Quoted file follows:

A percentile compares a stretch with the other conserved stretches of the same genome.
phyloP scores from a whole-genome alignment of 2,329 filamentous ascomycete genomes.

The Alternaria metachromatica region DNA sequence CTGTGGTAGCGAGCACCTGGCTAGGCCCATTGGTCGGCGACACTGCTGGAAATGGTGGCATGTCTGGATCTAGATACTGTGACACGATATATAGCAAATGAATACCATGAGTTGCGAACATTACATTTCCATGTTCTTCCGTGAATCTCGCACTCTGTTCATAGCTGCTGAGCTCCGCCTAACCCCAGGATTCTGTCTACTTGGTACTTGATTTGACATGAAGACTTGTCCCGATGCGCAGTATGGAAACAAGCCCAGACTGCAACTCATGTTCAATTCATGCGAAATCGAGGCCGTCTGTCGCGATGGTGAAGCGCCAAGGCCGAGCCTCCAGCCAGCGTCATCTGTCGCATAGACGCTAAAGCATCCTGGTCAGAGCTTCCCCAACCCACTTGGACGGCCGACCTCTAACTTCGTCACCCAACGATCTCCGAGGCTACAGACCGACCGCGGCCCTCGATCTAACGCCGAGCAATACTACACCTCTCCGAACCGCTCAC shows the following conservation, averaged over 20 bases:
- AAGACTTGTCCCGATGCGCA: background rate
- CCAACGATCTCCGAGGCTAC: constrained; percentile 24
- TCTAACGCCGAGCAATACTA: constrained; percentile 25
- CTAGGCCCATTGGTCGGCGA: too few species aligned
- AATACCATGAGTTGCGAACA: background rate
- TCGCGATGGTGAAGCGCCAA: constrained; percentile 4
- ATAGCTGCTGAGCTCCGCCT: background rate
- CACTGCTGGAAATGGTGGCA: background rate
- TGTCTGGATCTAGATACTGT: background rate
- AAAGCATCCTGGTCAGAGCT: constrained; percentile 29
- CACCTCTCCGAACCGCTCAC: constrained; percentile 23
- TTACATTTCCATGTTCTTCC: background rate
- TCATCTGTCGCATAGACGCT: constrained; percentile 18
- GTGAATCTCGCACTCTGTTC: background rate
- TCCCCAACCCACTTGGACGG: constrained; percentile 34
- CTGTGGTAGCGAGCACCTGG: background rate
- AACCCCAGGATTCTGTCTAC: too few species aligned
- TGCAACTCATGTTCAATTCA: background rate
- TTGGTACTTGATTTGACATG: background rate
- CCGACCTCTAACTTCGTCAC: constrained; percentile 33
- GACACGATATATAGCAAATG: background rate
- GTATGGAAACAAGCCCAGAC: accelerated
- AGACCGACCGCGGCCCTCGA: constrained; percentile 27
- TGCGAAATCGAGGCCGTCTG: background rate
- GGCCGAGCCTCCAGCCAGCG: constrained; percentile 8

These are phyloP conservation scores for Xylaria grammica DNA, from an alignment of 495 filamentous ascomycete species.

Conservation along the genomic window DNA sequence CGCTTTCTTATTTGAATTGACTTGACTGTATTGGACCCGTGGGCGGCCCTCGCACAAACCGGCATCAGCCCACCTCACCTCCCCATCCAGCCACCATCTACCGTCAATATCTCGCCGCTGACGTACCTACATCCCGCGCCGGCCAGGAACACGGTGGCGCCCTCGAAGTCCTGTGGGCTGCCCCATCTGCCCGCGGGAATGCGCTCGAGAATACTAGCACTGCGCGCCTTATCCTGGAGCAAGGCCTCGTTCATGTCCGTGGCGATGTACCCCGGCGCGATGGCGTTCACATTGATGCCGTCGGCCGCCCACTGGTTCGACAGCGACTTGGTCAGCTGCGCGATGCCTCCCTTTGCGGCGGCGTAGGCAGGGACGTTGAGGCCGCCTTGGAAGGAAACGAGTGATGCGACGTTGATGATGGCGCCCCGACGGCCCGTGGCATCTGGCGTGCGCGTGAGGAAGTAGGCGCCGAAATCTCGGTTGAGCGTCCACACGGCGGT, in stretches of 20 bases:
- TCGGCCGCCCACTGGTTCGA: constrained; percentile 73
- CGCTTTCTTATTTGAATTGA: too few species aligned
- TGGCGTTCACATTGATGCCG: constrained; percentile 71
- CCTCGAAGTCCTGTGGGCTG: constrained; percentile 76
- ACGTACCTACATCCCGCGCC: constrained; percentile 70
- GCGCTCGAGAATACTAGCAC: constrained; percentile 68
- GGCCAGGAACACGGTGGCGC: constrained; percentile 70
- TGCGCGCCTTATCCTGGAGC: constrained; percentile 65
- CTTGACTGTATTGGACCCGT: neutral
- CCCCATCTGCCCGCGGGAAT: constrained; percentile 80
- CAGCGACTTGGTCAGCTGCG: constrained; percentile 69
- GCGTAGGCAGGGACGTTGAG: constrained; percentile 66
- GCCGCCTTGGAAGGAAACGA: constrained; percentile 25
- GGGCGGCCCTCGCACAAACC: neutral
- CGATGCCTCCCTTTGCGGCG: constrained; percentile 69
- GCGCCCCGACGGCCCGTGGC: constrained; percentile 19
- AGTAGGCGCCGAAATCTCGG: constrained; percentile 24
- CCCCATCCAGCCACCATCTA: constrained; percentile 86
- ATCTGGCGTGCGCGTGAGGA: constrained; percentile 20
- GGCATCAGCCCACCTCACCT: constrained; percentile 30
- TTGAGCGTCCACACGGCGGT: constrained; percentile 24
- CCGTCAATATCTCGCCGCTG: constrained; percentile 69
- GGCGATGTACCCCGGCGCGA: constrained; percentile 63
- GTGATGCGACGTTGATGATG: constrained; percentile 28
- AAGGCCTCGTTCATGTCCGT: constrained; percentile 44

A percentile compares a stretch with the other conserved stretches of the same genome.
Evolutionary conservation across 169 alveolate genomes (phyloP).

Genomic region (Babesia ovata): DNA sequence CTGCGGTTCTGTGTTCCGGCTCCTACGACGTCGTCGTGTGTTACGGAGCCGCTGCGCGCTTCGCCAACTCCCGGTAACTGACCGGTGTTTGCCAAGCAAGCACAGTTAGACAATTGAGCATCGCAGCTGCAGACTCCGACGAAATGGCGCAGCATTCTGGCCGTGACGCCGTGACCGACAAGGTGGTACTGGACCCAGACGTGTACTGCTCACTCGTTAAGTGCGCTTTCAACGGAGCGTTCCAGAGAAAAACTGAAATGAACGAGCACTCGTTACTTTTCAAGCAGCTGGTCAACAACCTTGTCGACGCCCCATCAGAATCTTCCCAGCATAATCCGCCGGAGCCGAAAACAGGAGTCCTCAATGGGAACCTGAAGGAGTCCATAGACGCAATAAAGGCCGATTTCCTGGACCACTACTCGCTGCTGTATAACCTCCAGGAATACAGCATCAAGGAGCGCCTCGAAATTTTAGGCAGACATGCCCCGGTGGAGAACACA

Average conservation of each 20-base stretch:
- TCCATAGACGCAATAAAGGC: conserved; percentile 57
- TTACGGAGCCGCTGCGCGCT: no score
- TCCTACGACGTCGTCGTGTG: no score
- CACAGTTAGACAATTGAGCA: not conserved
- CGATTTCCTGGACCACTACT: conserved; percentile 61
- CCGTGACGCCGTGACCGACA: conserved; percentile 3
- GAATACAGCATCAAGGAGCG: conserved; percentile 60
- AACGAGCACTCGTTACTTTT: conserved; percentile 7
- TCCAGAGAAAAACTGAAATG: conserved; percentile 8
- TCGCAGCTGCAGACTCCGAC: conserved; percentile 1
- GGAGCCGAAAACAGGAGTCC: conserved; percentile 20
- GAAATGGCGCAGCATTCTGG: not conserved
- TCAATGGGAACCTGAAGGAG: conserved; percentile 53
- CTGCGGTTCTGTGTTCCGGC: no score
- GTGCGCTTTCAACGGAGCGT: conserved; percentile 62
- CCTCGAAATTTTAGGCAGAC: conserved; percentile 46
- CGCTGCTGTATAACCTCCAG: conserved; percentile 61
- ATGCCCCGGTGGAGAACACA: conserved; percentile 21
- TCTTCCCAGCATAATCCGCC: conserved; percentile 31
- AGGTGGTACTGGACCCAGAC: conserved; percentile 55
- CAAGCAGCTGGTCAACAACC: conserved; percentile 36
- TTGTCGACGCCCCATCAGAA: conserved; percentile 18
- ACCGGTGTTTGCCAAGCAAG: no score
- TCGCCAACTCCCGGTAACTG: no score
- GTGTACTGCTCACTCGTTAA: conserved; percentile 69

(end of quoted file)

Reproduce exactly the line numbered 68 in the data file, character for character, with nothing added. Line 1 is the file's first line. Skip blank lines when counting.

- TCCAGAGAAAAACTGAAATG: conserved; percentile 8